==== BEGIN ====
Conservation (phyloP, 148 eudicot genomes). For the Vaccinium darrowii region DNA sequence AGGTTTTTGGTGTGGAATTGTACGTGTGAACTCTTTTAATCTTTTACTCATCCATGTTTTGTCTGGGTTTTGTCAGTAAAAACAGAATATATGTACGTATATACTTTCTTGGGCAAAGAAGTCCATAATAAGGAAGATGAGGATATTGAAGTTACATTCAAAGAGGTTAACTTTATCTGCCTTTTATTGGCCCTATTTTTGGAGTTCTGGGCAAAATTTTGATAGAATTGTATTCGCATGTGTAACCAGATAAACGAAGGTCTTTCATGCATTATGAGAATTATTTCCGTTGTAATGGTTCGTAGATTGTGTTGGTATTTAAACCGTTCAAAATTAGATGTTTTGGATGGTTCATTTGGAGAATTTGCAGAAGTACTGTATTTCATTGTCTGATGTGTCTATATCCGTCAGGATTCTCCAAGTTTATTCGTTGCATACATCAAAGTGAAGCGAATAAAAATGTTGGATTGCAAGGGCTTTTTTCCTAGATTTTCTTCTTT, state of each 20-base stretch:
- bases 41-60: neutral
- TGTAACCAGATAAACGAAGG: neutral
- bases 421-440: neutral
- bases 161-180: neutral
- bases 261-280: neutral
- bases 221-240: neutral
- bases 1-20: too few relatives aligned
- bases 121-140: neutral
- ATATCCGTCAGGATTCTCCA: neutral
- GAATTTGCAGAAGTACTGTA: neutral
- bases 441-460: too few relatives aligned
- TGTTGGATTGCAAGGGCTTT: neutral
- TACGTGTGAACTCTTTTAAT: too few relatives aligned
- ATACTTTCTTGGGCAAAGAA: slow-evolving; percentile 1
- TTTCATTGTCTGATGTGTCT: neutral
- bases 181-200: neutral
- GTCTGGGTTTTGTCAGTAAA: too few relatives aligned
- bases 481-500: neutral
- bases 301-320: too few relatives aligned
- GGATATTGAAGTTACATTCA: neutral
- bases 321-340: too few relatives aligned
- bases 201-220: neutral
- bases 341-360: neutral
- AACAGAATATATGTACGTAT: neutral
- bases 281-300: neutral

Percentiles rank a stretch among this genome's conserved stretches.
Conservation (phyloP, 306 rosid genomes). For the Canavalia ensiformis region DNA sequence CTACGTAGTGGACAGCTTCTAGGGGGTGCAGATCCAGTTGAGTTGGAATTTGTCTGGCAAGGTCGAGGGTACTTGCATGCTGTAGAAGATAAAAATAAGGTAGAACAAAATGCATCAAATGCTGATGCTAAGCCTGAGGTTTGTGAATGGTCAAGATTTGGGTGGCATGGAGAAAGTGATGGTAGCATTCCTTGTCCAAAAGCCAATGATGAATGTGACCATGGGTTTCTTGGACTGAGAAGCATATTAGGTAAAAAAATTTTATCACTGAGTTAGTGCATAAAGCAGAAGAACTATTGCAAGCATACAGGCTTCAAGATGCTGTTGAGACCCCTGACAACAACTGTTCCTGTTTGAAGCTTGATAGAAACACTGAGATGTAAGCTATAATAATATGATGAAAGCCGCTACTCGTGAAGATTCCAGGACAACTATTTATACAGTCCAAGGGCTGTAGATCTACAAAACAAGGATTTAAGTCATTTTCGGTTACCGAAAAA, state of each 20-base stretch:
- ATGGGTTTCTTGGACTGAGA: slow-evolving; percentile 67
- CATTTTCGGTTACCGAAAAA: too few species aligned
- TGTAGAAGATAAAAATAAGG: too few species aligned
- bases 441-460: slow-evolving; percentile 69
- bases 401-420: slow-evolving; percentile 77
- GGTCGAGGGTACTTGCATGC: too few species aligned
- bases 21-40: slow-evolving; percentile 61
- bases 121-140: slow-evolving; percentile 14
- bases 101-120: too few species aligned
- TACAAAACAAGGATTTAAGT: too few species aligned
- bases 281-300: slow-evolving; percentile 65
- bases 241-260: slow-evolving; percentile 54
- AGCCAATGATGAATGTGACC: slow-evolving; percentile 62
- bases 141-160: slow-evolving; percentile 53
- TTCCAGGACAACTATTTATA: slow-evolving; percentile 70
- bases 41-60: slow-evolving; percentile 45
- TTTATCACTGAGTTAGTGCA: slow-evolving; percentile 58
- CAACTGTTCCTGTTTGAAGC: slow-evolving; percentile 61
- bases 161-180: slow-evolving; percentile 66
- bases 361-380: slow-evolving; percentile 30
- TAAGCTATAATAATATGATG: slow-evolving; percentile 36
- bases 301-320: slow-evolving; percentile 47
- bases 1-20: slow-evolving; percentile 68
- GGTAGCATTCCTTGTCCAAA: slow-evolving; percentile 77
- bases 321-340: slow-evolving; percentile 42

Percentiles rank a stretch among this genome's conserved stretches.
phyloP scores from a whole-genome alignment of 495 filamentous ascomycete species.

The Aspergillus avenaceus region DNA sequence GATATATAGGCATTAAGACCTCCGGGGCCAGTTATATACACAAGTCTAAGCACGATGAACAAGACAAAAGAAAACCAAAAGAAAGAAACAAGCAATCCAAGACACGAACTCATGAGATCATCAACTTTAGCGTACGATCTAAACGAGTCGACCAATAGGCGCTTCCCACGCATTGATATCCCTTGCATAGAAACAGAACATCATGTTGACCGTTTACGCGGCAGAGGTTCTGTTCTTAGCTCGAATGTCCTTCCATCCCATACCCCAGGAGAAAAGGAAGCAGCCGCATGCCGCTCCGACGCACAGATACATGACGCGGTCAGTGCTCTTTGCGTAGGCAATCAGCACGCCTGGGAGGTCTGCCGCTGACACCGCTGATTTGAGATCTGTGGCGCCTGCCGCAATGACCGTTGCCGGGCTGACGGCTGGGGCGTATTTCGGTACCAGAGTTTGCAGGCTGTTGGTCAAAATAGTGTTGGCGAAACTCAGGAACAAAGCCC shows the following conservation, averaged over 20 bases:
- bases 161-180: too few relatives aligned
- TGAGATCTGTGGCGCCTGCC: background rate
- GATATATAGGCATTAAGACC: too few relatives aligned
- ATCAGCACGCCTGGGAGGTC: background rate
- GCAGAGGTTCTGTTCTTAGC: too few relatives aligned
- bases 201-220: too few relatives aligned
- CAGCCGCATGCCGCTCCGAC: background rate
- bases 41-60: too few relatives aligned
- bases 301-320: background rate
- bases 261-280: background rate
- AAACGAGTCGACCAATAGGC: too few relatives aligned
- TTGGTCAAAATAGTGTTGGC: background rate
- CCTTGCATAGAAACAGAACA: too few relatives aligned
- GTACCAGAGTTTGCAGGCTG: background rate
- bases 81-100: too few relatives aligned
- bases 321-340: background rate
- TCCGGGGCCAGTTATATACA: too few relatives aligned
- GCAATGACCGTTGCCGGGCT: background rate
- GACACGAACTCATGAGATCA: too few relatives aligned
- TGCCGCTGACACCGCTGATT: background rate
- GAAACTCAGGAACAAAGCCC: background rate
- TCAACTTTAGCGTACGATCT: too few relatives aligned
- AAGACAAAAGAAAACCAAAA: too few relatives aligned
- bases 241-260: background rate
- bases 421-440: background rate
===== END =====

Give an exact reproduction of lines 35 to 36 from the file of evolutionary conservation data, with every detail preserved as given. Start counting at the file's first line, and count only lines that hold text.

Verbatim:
- bases 21-40: slow-evolving; percentile 61
- bases 121-140: slow-evolving; percentile 14